• Avoid fluff (aka bullsh*t) - Hiring managers can see through the euphemisms right away because they get paid to do this all day long. So if you were a sales person, do not put down "customer affairs liaison" or something so fluffed up that it isn't even clear anymore what exactly the job was. Just put down "sales associate." Thats concise and to the point.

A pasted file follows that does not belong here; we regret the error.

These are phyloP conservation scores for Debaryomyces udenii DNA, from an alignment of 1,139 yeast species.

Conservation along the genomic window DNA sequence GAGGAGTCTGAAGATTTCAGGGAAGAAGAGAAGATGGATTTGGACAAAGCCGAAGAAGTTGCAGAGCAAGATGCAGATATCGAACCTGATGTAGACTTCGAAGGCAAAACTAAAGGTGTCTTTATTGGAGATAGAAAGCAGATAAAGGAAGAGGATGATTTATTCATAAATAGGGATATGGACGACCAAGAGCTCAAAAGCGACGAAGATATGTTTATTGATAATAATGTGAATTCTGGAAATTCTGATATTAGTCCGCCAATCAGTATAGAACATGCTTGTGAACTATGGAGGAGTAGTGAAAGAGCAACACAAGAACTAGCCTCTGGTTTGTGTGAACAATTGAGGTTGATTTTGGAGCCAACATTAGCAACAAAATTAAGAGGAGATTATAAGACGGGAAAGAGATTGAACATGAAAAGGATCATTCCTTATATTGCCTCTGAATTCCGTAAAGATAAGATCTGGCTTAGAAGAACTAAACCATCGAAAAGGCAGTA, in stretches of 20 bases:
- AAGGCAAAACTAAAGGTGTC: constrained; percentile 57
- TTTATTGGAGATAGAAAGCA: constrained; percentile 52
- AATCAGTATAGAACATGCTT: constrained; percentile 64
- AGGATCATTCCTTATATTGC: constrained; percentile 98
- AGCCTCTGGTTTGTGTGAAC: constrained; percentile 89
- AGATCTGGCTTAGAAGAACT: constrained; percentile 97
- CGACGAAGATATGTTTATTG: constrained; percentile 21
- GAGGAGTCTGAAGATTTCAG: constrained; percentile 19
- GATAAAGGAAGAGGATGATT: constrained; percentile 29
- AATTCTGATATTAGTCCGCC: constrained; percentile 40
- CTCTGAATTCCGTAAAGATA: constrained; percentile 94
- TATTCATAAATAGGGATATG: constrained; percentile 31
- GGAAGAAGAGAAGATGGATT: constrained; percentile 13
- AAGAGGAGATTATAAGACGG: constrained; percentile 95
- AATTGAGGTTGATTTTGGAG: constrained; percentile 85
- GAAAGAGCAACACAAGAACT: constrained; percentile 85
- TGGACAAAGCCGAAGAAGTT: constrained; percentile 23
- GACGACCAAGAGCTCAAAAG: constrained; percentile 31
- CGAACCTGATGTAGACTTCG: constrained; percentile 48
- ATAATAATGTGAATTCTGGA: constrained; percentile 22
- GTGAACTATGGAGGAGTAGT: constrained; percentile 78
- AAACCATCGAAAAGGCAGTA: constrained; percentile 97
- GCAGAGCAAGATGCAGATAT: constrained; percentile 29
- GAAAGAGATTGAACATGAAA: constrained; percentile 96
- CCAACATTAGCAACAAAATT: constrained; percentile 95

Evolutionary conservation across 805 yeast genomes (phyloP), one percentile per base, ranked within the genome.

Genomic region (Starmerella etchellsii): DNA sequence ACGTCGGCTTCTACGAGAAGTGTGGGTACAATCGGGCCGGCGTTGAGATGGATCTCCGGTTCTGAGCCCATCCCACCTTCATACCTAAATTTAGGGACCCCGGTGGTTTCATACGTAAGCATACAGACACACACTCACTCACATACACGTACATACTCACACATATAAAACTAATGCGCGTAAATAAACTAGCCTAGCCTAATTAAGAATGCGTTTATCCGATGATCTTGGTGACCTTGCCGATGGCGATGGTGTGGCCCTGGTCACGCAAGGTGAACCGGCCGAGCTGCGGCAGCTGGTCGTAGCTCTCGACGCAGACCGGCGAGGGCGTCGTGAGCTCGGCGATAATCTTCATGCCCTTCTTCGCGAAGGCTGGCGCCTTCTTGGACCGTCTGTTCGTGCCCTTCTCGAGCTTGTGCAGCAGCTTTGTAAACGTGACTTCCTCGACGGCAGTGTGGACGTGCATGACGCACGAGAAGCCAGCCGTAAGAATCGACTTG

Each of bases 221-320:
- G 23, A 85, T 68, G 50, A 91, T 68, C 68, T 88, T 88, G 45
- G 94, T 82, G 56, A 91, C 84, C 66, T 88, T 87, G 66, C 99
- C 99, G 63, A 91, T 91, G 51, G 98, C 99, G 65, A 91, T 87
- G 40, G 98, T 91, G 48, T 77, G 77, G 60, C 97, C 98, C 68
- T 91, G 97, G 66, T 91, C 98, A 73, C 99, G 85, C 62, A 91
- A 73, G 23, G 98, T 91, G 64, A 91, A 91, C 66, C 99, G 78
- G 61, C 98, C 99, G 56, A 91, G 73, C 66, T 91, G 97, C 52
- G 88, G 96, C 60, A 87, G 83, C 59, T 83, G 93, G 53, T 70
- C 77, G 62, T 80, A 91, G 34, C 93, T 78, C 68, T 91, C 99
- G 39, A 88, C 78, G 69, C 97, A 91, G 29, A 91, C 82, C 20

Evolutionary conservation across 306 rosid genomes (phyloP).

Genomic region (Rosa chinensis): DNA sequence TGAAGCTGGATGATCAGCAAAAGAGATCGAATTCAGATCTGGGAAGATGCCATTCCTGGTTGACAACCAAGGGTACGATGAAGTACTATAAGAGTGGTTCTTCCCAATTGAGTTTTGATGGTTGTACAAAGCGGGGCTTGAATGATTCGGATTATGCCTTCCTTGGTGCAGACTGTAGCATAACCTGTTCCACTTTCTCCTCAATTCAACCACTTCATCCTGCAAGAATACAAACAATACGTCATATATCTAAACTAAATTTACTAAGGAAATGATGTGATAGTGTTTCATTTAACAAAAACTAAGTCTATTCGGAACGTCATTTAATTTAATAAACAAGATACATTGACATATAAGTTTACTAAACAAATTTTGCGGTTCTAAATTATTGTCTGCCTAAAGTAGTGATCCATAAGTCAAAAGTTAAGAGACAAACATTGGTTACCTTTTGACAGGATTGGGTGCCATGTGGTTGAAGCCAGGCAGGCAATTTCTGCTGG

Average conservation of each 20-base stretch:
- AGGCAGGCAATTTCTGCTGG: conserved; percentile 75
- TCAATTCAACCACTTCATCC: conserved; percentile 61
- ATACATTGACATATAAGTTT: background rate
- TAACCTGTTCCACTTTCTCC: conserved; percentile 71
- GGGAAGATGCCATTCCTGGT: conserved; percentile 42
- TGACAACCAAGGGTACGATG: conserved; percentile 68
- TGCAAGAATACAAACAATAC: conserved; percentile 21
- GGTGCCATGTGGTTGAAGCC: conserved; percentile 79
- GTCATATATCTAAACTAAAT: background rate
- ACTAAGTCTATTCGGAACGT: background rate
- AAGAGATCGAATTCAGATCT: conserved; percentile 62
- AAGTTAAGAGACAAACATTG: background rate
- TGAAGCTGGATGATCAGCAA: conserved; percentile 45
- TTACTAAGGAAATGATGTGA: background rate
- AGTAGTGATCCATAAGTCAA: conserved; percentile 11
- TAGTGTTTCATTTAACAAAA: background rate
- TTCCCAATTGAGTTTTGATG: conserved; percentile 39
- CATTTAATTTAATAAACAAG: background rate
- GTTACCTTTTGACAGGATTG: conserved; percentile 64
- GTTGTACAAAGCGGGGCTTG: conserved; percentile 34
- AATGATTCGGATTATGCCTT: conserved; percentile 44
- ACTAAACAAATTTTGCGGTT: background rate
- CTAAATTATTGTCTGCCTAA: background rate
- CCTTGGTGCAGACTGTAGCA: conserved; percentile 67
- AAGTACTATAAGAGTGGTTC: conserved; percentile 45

• Hierarchy of ADHD - My friend taught me this, and after searching for my replacement, I have to say it's dead on. Managers will pay more attention to things written at the top of the resume, and then their attention wades as they get towards the middle. They usually skip over the middle entirely if you did not grab their attention at the top, and go straight to the bottom, which is usually the part where we have miscellaneous skills or something equally random and somewhat relevant. So keep the most current job at the top with about 5-6 bullets at the most, the most important or prominent duties/accolades at the top. If your job title was "library clerk," you almost don't need to make a bullet to say "Responsible for record keeping." That's a given. The jobs thereafter should only contain up to 4 bullets and only list the most important tasks, otherwise no one will take the time to read through it. Lastly, the Miscellaneous section is where you get to show a little bit of your personality. You can show your creative side by listing that you were a 'freelance graphic designer' instead of listing that your hobbies include knitting and walks on the beach.